During the Edo period, decorative tattooing became popular, particularly among laborers, craftsmen, and firemen. The intricate Japanese tattoo art known as irezumi developed, often covering large parts of the body with elaborate imagery from folklore and nature.
Tattoos were especially prominent within the yakuza, or Japanese mafia. Yakuza members would get large, intricate tattoos to demonstrate courage and loyalty to the organization. A ban on tattoos was implemented in the Meiji period to appear “civilized” to the West. This drove tattooing underground.
It was not until after World War II that tattooing was legalized in Japan, in 1948. However, the activity was still regulated and retained an aura of criminality. Even today, giving and receiving tattoos in Japan occurs in a legal grey area, leading to occasional arrests of tattoo artists.
What is the Current Attitude Towards Tattoos in Japan?
In modern Japan, Western tattoo influences have led to more compact styles including letters, quotes and minimalist images. However, traditional Japanese motifs remain popular. An irezumi sleeve following classical style can take dozens of sessions over several years to complete. Top artists are greatly respected, but often maintain a low profile due to the persisting taboos.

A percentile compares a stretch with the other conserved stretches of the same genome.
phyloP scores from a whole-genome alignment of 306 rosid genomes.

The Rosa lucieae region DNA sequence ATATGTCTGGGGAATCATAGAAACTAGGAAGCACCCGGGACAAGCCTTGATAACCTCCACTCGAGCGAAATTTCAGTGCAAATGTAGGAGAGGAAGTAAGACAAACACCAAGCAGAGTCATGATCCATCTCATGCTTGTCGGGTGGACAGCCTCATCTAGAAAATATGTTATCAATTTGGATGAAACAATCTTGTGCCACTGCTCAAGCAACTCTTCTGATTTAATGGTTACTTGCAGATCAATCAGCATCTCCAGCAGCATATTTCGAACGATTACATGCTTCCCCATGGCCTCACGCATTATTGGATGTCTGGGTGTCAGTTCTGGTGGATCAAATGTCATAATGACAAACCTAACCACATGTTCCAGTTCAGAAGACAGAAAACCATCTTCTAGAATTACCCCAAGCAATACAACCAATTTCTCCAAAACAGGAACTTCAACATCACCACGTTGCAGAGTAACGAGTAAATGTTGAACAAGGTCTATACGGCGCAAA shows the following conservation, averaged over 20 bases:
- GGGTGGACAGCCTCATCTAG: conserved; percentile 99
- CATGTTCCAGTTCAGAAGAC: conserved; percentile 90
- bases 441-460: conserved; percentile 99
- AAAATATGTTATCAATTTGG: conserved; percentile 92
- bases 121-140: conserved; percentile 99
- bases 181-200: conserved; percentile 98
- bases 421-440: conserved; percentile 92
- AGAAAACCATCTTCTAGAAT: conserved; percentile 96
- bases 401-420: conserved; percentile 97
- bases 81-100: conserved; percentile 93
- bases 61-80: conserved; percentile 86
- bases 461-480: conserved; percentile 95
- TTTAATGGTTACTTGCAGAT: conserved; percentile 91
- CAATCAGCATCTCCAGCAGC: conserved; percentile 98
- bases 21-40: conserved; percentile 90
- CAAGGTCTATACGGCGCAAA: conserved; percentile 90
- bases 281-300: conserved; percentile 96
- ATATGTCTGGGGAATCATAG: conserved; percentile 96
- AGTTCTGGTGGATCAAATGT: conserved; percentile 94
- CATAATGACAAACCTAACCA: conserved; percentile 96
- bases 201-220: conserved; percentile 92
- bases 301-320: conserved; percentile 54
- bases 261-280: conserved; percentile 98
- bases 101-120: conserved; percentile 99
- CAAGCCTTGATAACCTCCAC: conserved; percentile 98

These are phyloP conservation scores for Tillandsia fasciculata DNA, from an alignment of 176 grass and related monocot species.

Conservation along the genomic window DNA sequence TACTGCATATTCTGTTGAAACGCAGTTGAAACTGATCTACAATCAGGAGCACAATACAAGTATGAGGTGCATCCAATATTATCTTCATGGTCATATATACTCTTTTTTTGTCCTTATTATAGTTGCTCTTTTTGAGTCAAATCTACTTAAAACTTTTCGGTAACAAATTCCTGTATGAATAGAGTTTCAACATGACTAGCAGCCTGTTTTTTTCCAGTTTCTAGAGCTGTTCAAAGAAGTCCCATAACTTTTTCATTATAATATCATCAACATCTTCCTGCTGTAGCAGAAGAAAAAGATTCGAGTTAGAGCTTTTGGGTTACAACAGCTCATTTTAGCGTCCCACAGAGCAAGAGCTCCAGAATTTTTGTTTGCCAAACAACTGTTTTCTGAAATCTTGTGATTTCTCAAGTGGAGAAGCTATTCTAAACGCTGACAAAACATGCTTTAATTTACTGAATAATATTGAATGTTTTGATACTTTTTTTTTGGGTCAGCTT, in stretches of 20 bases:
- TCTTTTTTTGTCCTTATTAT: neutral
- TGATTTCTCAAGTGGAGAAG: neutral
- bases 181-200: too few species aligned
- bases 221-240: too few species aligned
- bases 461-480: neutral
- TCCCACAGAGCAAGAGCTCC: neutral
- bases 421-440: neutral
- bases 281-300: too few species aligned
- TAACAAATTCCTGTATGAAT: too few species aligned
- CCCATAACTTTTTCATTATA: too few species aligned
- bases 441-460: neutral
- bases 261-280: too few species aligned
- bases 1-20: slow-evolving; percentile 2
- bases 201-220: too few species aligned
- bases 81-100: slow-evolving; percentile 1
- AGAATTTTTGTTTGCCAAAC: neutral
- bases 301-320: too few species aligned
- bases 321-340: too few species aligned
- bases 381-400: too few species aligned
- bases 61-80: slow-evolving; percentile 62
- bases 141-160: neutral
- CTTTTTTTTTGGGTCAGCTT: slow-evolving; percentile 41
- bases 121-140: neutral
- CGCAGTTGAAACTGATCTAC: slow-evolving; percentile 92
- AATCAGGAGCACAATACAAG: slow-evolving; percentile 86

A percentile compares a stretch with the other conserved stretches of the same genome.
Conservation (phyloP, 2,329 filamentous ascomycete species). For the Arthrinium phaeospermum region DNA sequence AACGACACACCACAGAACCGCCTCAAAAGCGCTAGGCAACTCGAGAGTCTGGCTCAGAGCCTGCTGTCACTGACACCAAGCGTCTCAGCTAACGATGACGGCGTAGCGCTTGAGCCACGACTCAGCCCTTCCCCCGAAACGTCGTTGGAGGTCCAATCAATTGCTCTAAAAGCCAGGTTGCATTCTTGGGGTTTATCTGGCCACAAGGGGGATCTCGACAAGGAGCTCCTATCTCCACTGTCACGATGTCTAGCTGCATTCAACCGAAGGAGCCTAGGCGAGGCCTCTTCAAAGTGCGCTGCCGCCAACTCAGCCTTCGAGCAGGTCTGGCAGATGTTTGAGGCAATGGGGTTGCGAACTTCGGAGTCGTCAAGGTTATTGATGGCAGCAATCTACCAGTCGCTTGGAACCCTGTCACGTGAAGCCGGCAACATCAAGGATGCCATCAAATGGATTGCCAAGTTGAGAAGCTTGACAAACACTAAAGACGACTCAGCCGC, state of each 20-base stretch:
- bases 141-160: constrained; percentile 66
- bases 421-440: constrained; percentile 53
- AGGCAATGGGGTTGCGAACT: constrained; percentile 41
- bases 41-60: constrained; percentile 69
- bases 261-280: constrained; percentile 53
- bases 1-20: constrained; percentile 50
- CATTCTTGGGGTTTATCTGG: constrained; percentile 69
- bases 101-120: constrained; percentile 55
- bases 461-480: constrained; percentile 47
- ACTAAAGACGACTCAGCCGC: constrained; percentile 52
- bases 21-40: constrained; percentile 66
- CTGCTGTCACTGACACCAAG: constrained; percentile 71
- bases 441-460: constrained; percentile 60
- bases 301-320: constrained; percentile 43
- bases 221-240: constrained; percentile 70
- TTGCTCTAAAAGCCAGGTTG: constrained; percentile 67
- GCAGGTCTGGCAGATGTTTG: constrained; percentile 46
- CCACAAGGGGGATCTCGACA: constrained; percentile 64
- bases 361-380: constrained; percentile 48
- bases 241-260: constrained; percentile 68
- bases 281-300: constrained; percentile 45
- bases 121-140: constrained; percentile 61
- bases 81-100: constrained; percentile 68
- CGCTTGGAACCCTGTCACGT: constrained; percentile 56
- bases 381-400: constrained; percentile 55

While tattoos have become fashionable globally, including among younger Japanese people, traditional stigma toward people with tattoos persists in Japan. A 2020 survey found that around 60% of Japanese people still consider tattoos to be associated with gangsters.
Tattoos remain taboo or controversial across many sectors of Japanese society. A visible tattoo can harm employment opportunities. Many Japanese with tattoos keep them covered in public. There are still bans on visible tattoos in places like public bathhouses, beaches, pools, gyms and traditional inns.